2 of 2 people found the following review helpful
on 21 April 2011
I'm still not sure if postmodernism is a social condition, a cultural experience, or an abstract idea. It's possibly all three. Perhaps it's something else. But let's not worry about that right now.
What I do know, for sure, is this introductory book packs one hell of a punch: it's just full of eye-opening, thought-provoking ideas, all, thankfully, concisely and cogently expressed. This stuff's intellectual heroin; it may well blow your mind. Don't say you haven't been warned.
Really, if you`ve ever had the feeling (however dimly) that we're living in "new times" (epochal change "new times") - that is, consciousness, culture, and the organisation of society are not what they used to be - then this is likely to be the "postmodern condition" you've encountered. Further, if you, like me, have a mind that's just a bit relativistic, then you may well be a natural to all this. You've got the gene, as they say. Congratulations. This book's the baby, then; it'll give your thoughts some definition, a home.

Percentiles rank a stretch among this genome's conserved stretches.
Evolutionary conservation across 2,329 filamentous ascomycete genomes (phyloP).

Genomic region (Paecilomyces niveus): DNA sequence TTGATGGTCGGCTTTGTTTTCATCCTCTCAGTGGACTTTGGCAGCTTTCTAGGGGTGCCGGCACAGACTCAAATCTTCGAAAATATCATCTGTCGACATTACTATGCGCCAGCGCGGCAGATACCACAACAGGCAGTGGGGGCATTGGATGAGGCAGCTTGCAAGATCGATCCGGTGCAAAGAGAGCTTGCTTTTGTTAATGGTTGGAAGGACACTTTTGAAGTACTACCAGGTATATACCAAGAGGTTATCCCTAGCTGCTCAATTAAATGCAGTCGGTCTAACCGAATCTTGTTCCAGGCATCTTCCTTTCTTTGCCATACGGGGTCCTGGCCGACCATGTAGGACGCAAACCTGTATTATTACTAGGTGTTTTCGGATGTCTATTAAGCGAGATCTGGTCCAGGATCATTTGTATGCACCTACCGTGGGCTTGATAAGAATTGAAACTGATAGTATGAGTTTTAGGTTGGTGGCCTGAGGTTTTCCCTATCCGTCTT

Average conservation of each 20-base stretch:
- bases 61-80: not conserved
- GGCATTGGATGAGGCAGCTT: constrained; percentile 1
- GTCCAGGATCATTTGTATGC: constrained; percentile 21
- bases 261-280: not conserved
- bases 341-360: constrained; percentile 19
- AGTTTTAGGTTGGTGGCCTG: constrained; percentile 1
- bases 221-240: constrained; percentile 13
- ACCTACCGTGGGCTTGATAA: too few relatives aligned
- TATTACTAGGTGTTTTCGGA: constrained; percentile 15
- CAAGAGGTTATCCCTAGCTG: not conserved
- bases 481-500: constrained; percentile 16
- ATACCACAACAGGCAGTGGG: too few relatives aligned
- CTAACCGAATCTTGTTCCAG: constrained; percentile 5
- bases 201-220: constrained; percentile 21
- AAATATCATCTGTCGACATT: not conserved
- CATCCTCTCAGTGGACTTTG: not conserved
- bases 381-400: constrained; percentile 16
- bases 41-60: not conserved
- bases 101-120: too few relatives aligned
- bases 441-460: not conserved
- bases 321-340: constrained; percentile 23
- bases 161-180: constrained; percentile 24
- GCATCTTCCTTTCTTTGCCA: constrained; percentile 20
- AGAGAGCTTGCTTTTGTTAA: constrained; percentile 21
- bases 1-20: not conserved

If you're interested in learning about essentialism, anti-essentialism, deconstruction, discourse, post-structuralism, hyper-reality, incommensurability, language games, semiotics, death of the author, post-humanism, metaphysics of presence, social constructivism, sexualities, cyberpunk, cyberfeminism, incredulity towards metanarratives, society as spectacle, "high" and "low" culture, Madonna's multiple identity, death of the real, intertextuality, knowingness, the anthropology of non-places, micro-political subversion, centrisms, Warhol's hybridity, boundary blurring, the poetics of place, bricolage, simulation, AND A WHOLE LOT MORE, then this wide-ranging book's for you. Most definitely.
Honestly, a thoroughly outstanding starting point. I can't praise it enough.
Well done, Mr Ward. (Someone, please, give the teacher an apple.)